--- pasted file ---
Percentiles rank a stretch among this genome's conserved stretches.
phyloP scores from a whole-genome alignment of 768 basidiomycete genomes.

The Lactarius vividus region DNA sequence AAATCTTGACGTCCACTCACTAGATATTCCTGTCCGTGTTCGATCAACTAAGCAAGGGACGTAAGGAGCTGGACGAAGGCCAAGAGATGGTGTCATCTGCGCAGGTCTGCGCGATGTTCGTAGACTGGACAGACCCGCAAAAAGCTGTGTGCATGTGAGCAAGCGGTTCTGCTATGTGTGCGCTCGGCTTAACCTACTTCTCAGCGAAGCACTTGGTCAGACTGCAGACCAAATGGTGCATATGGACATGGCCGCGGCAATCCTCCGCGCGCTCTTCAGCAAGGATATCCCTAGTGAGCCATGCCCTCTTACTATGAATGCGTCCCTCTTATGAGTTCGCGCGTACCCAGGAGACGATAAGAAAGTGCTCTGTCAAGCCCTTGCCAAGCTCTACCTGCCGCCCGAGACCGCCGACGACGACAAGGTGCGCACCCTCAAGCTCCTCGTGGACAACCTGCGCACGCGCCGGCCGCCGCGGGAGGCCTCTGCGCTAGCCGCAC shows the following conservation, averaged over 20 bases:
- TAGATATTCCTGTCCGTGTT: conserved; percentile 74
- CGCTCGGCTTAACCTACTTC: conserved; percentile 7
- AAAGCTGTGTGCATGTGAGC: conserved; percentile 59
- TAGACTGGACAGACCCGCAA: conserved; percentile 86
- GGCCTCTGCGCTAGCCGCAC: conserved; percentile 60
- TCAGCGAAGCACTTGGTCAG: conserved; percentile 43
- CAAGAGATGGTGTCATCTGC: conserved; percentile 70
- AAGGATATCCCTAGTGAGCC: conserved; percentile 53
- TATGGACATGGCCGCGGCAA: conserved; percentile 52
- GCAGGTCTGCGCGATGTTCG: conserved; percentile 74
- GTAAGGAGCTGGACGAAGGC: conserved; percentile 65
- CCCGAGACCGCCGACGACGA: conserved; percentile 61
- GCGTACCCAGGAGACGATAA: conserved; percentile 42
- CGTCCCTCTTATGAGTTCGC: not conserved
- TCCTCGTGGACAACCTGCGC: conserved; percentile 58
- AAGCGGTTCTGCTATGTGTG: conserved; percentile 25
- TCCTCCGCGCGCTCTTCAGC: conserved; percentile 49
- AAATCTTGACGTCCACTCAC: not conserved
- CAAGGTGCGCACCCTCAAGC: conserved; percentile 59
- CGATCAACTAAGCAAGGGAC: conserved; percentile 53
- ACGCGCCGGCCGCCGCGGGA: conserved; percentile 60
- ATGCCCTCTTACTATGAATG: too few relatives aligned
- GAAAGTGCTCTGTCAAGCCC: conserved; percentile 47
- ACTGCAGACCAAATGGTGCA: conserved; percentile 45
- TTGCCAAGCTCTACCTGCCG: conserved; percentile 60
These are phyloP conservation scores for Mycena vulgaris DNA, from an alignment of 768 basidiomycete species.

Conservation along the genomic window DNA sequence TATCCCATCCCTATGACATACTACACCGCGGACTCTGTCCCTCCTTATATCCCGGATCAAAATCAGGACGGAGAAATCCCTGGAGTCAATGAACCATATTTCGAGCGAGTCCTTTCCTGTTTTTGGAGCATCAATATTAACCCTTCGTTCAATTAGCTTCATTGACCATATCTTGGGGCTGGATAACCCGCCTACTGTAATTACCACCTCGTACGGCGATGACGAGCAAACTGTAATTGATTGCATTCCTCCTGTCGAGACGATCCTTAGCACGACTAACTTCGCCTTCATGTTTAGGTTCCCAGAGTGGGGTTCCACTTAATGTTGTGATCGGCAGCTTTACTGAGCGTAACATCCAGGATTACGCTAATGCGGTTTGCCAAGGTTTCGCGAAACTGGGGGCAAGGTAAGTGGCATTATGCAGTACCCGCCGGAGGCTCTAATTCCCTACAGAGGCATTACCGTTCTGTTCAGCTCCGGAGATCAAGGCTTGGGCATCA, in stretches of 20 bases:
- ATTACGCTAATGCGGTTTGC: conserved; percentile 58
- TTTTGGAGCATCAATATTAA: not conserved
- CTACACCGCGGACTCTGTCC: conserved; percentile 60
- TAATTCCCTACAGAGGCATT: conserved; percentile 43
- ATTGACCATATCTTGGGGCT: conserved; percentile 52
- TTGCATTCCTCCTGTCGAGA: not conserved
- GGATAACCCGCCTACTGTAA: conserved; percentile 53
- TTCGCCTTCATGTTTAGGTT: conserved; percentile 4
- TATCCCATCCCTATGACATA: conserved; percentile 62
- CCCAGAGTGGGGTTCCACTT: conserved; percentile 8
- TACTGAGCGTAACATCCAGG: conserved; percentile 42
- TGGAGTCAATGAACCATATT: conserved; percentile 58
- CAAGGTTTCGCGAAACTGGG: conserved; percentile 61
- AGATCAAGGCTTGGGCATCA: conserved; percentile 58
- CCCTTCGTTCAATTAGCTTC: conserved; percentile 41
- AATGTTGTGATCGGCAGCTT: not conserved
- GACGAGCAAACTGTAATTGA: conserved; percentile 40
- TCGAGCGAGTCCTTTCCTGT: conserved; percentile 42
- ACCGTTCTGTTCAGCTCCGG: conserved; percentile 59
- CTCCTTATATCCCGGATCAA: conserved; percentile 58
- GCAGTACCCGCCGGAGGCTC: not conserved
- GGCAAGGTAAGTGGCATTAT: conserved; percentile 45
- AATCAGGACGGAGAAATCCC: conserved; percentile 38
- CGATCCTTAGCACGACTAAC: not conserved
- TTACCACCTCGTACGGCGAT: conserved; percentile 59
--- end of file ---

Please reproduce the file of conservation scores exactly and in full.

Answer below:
Percentiles rank a stretch among this genome's conserved stretches.
phyloP scores from a whole-genome alignment of 768 basidiomycete genomes.

The Lactarius vividus region DNA sequence AAATCTTGACGTCCACTCACTAGATATTCCTGTCCGTGTTCGATCAACTAAGCAAGGGACGTAAGGAGCTGGACGAAGGCCAAGAGATGGTGTCATCTGCGCAGGTCTGCGCGATGTTCGTAGACTGGACAGACCCGCAAAAAGCTGTGTGCATGTGAGCAAGCGGTTCTGCTATGTGTGCGCTCGGCTTAACCTACTTCTCAGCGAAGCACTTGGTCAGACTGCAGACCAAATGGTGCATATGGACATGGCCGCGGCAATCCTCCGCGCGCTCTTCAGCAAGGATATCCCTAGTGAGCCATGCCCTCTTACTATGAATGCGTCCCTCTTATGAGTTCGCGCGTACCCAGGAGACGATAAGAAAGTGCTCTGTCAAGCCCTTGCCAAGCTCTACCTGCCGCCCGAGACCGCCGACGACGACAAGGTGCGCACCCTCAAGCTCCTCGTGGACAACCTGCGCACGCGCCGGCCGCCGCGGGAGGCCTCTGCGCTAGCCGCAC shows the following conservation, averaged over 20 bases:
- TAGATATTCCTGTCCGTGTT: conserved; percentile 74
- CGCTCGGCTTAACCTACTTC: conserved; percentile 7
- AAAGCTGTGTGCATGTGAGC: conserved; percentile 59
- TAGACTGGACAGACCCGCAA: conserved; percentile 86
- GGCCTCTGCGCTAGCCGCAC: conserved; percentile 60
- TCAGCGAAGCACTTGGTCAG: conserved; percentile 43
- CAAGAGATGGTGTCATCTGC: conserved; percentile 70
- AAGGATATCCCTAGTGAGCC: conserved; percentile 53
- TATGGACATGGCCGCGGCAA: conserved; percentile 52
- GCAGGTCTGCGCGATGTTCG: conserved; percentile 74
- GTAAGGAGCTGGACGAAGGC: conserved; percentile 65
- CCCGAGACCGCCGACGACGA: conserved; percentile 61
- GCGTACCCAGGAGACGATAA: conserved; percentile 42
- CGTCCCTCTTATGAGTTCGC: not conserved
- TCCTCGTGGACAACCTGCGC: conserved; percentile 58
- AAGCGGTTCTGCTATGTGTG: conserved; percentile 25
- TCCTCCGCGCGCTCTTCAGC: conserved; percentile 49
- AAATCTTGACGTCCACTCAC: not conserved
- CAAGGTGCGCACCCTCAAGC: conserved; percentile 59
- CGATCAACTAAGCAAGGGAC: conserved; percentile 53
- ACGCGCCGGCCGCCGCGGGA: conserved; percentile 60
- ATGCCCTCTTACTATGAATG: too few relatives aligned
- GAAAGTGCTCTGTCAAGCCC: conserved; percentile 47
- ACTGCAGACCAAATGGTGCA: conserved; percentile 45
- TTGCCAAGCTCTACCTGCCG: conserved; percentile 60
These are phyloP conservation scores for Mycena vulgaris DNA, from an alignment of 768 basidiomycete species.

Conservation along the genomic window DNA sequence TATCCCATCCCTATGACATACTACACCGCGGACTCTGTCCCTCCTTATATCCCGGATCAAAATCAGGACGGAGAAATCCCTGGAGTCAATGAACCATATTTCGAGCGAGTCCTTTCCTGTTTTTGGAGCATCAATATTAACCCTTCGTTCAATTAGCTTCATTGACCATATCTTGGGGCTGGATAACCCGCCTACTGTAATTACCACCTCGTACGGCGATGACGAGCAAACTGTAATTGATTGCATTCCTCCTGTCGAGACGATCCTTAGCACGACTAACTTCGCCTTCATGTTTAGGTTCCCAGAGTGGGGTTCCACTTAATGTTGTGATCGGCAGCTTTACTGAGCGTAACATCCAGGATTACGCTAATGCGGTTTGCCAAGGTTTCGCGAAACTGGGGGCAAGGTAAGTGGCATTATGCAGTACCCGCCGGAGGCTCTAATTCCCTACAGAGGCATTACCGTTCTGTTCAGCTCCGGAGATCAAGGCTTGGGCATCA, in stretches of 20 bases:
- ATTACGCTAATGCGGTTTGC: conserved; percentile 58
- TTTTGGAGCATCAATATTAA: not conserved
- CTACACCGCGGACTCTGTCC: conserved; percentile 60
- TAATTCCCTACAGAGGCATT: conserved; percentile 43
- ATTGACCATATCTTGGGGCT: conserved; percentile 52
- TTGCATTCCTCCTGTCGAGA: not conserved
- GGATAACCCGCCTACTGTAA: conserved; percentile 53
- TTCGCCTTCATGTTTAGGTT: conserved; percentile 4
- TATCCCATCCCTATGACATA: conserved; percentile 62
- CCCAGAGTGGGGTTCCACTT: conserved; percentile 8
- TACTGAGCGTAACATCCAGG: conserved; percentile 42
- TGGAGTCAATGAACCATATT: conserved; percentile 58
- CAAGGTTTCGCGAAACTGGG: conserved; percentile 61
- AGATCAAGGCTTGGGCATCA: conserved; percentile 58
- CCCTTCGTTCAATTAGCTTC: conserved; percentile 41
- AATGTTGTGATCGGCAGCTT: not conserved
- GACGAGCAAACTGTAATTGA: conserved; percentile 40
- TCGAGCGAGTCCTTTCCTGT: conserved; percentile 42
- ACCGTTCTGTTCAGCTCCGG: conserved; percentile 59
- CTCCTTATATCCCGGATCAA: conserved; percentile 58
- GCAGTACCCGCCGGAGGCTC: not conserved
- GGCAAGGTAAGTGGCATTAT: conserved; percentile 45
- AATCAGGACGGAGAAATCCC: conserved; percentile 38
- CGATCCTTAGCACGACTAAC: not conserved
- TTACCACCTCGTACGGCGAT: conserved; percentile 59